Low-income Cambodians who take out microfinance loans can also get basic health coverage for $5 per year.
The micro-insurance is available through Prevoir Kampuchea Micro Insurance Plc or PKMI, which is a subsidiary of the French family-owned insurance company Group Prevoir that has been in operation since 1910.
PKMI CEO Solene Favre had previously been working to insure low-income people both in India and Cambodia when Prevoir opened in Cambodia in October, 2011.
“They had a strong wish to do micro-insurance for both life and health,” Favre said.
With 19 Cambodians, CEO Favre and another French lady who serves as the firm’s actuary, PKMI targets both clients of microfinance institutions (MFIs) and the staff of companies to provide health and life insurance.
“For example we insure the staff of Hagar Catering,” Favre said.
PKMI works with MFIs including Vision Fund, CMK and Chamroeun to add an insurance benefit alongside a loan.
Favre feels what she’s doing is beneficial to the poor because health insurance enables people to survive costly medical procedures without having to sell off their important assets like land.
“I always go out to the field and meet the insured in places like Pursat to see how they feel. I saw a lady who needed some surgery and insurance changed her life because she didn’t have to sell her land to pay for the removal of her appendix,” Favre said.
“For the 50 per cent of the population living around the poverty level, one medical expense can pull them down below the poverty line,” Favre said. “We work with people one level above poverty, so they don’t fall down into poverty.”
A lot of PKMI’s work is training people from the MFIs who then attach micro-insurance to microfinance in the provinces.
“The credit officer in the field has the confidence of the people and if he is convinced they need to get insurance, he will sell better and relationship will be easier.”
Favre says PKMI enjoys support from UNDP on a project to show how micro-insurance can protect people from vulnerability. She says people need to be educated about insurance and must make the choice themselves.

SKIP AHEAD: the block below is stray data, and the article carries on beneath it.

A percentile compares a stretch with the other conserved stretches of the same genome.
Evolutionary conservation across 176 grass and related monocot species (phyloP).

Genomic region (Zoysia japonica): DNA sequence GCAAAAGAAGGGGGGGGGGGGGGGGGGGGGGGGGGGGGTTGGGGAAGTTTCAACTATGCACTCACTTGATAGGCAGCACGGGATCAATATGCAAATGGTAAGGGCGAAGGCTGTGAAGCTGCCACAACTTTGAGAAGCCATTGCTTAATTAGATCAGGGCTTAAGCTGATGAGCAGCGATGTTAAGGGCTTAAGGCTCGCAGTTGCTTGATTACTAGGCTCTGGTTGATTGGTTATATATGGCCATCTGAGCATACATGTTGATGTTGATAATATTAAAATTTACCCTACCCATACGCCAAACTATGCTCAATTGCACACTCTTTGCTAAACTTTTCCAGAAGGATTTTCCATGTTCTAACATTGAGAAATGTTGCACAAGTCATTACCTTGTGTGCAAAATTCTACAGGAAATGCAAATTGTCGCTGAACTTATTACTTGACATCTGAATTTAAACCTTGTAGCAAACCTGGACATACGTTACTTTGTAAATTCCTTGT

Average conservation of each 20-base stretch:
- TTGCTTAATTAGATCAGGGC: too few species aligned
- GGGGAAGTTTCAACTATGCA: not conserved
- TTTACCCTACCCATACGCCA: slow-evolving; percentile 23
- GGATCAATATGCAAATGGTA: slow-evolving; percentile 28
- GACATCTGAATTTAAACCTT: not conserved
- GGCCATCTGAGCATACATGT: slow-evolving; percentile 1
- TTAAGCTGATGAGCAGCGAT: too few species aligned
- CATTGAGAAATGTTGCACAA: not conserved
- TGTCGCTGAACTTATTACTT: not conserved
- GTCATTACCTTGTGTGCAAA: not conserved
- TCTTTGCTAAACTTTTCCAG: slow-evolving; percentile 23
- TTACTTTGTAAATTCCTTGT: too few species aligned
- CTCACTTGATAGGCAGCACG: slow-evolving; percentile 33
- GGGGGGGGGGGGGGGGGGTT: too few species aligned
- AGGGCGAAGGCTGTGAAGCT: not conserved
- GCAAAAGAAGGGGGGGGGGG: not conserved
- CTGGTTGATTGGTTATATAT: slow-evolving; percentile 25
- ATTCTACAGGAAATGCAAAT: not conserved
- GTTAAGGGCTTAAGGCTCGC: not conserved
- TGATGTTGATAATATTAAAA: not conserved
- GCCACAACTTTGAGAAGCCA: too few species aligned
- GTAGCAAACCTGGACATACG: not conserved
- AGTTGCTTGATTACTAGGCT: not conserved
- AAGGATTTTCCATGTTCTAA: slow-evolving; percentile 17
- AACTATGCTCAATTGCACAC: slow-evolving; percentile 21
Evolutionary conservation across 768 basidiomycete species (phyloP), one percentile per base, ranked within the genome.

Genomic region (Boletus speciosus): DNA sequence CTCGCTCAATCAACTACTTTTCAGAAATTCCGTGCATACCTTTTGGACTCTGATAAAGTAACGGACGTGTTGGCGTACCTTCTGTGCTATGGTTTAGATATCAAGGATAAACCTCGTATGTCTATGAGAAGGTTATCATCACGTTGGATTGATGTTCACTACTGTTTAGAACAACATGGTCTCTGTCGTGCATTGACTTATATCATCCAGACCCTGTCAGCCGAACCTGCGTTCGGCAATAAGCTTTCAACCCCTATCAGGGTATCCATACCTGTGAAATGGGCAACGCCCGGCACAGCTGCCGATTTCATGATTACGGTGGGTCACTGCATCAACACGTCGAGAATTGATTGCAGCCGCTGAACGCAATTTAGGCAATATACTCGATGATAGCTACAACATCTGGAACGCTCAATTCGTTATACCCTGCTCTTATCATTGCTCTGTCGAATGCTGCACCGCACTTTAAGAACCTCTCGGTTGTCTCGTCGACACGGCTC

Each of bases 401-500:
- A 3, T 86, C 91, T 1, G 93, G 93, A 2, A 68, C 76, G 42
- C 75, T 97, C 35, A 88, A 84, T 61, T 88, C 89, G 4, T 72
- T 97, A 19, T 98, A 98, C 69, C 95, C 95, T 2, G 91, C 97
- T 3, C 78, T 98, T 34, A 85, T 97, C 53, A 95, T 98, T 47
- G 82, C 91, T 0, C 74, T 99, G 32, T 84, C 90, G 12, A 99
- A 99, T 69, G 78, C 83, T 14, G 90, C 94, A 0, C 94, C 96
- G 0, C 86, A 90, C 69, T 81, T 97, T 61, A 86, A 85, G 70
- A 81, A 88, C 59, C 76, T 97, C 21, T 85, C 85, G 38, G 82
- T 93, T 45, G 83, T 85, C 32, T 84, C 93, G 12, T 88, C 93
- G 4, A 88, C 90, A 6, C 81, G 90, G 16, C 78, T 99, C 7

“Micro-insurance is still not compulsory in cases of microfinance and people can still choose. Insurance education is not enough. You can take your own choice only if you know the consequence of your choice,” she said.
Favre says she enjoys seeing the Cambodian staff at PKMI growing and preparing to take responsibility for their own lives and seeing that translate to success in sales.
“What I like every day is working to give people the autonomy and see them make the decisions and taking the lead. This is their company.”
She loves the Cambodian willingness to learn.
“The Cambodians have a willingness to learn and open minds. First we have to convince our staff and then they can spread the world. It can be you, your child or your neighbour or someone you don’t even know,” Favre said.
The $5 per year health coverage is people who take out loans from microfinance institutions and it covers surgery and hospital, with up to $150 available for treatment.
“Our products are competitive and flexible,” she said. “It matches with their needs and their capacity to pay.”
The same health coverage is available to anybody for $25 per year, when not in conjunction with a microfinance loan.
“If they go into a private contracted health facility, they don’t have to pay but it is up to a limit. They can go anywhere, and they can pay and we will reimburse afterward up to a limit. The same process goes for the insured staff of a company,” she said.
PKMI also offers $6 per year accident insurance for medical expenses, just for accidents and not linked to illness.
Favre is looking for more partners so that PKMI can insure large numbers of people. She would like to have more MFIs and mobile operators.
“There are 30 MFIs in Cambodia and the scope is quite large,” she said.
Originally from the French coastal region of Brittany, Favre came to Cambodia two years ago after working in the poor areas of Indian cities including Mumbai. Before that, she worked for 10 years in the national social security service of France.
Her two years insuring slum dwellers for a company called Uplift India funded by a French insurance group and the ILO taught her the basics of community health insurance.
“It was community based health insurance. I could see the solidarity among all the slum dwellers,” she said. “It was mostly women who had small jobs like banana sellers and tailors. Others were rickshaw drivers or tea vendors.”
Like much of the work today in Cambodia, the scheme was in partnership with an MFI and the idea was to educate people about the benefits of health insurance, which was sold automatically with the loan. “In India the level of education on insurance is a bit higher than in Cambodia because it is not as new there as it is here,” she said. “The MFIs made the micro-insurance compulsory with the loan. The borrowers understood what they were paying for,” she said.
When she first came to Cambodia In 2011 to work for the French NGO called Gret, she directed a micro-insurance program called Sky for rural workers to provide health coverage to poor people as well as a health insurance pilot program.